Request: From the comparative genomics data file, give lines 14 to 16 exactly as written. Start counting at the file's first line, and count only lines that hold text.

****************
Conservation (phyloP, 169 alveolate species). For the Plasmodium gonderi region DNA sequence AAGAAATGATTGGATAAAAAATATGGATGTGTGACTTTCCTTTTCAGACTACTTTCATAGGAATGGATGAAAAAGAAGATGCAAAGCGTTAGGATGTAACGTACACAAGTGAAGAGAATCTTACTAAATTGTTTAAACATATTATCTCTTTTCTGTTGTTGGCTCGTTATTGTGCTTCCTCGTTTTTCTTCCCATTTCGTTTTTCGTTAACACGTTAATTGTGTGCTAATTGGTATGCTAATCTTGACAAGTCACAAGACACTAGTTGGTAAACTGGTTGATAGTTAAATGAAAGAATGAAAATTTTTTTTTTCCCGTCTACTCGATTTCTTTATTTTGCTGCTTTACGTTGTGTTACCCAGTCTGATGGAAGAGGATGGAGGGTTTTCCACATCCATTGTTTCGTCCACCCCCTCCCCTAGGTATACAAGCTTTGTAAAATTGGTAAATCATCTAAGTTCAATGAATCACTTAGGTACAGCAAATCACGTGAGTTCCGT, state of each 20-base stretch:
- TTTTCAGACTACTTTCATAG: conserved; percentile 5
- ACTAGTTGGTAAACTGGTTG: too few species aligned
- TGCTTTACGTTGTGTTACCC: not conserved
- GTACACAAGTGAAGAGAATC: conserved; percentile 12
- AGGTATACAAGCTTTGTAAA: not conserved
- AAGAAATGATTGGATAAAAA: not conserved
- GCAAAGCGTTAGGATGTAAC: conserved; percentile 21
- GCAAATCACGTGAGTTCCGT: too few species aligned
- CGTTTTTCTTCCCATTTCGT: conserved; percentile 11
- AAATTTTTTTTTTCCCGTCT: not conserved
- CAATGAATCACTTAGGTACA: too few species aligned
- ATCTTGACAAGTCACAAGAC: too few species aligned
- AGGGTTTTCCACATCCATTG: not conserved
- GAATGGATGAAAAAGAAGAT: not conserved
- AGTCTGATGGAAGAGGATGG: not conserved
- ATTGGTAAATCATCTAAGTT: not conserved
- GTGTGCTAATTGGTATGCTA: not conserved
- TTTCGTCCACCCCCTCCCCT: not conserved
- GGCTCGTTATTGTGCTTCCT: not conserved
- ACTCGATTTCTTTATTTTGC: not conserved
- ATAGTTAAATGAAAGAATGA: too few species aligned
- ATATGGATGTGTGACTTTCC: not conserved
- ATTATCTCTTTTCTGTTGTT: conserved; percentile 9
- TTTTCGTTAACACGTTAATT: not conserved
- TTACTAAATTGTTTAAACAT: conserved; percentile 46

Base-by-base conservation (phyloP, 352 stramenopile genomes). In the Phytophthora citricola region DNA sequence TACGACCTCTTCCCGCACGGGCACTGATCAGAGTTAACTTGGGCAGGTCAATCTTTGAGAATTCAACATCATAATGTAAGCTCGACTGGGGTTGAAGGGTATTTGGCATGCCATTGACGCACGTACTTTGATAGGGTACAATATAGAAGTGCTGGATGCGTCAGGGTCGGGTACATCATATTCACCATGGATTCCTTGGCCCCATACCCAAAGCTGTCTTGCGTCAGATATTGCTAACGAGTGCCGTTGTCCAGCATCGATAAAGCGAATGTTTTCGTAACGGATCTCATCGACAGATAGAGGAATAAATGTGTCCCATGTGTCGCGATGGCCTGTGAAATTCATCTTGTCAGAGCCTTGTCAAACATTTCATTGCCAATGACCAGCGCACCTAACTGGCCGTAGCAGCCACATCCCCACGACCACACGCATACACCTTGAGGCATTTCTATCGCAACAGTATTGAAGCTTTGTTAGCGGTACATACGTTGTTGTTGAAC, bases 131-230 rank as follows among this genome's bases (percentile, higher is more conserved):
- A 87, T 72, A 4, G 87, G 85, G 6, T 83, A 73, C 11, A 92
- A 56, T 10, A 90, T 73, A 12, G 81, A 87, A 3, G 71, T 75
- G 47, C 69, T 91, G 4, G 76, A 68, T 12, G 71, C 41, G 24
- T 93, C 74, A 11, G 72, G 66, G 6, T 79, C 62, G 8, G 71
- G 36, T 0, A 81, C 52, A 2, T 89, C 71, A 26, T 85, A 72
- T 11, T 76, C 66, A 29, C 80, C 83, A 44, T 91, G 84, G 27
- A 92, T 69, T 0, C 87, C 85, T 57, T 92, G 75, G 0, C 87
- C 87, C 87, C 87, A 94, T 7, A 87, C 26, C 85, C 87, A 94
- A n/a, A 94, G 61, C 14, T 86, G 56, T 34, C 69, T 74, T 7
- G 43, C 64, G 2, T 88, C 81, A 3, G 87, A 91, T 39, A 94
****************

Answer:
- AGGGTTTTCCACATCCATTG: not conserved
- GAATGGATGAAAAAGAAGAT: not conserved
- AGTCTGATGGAAGAGGATGG: not conserved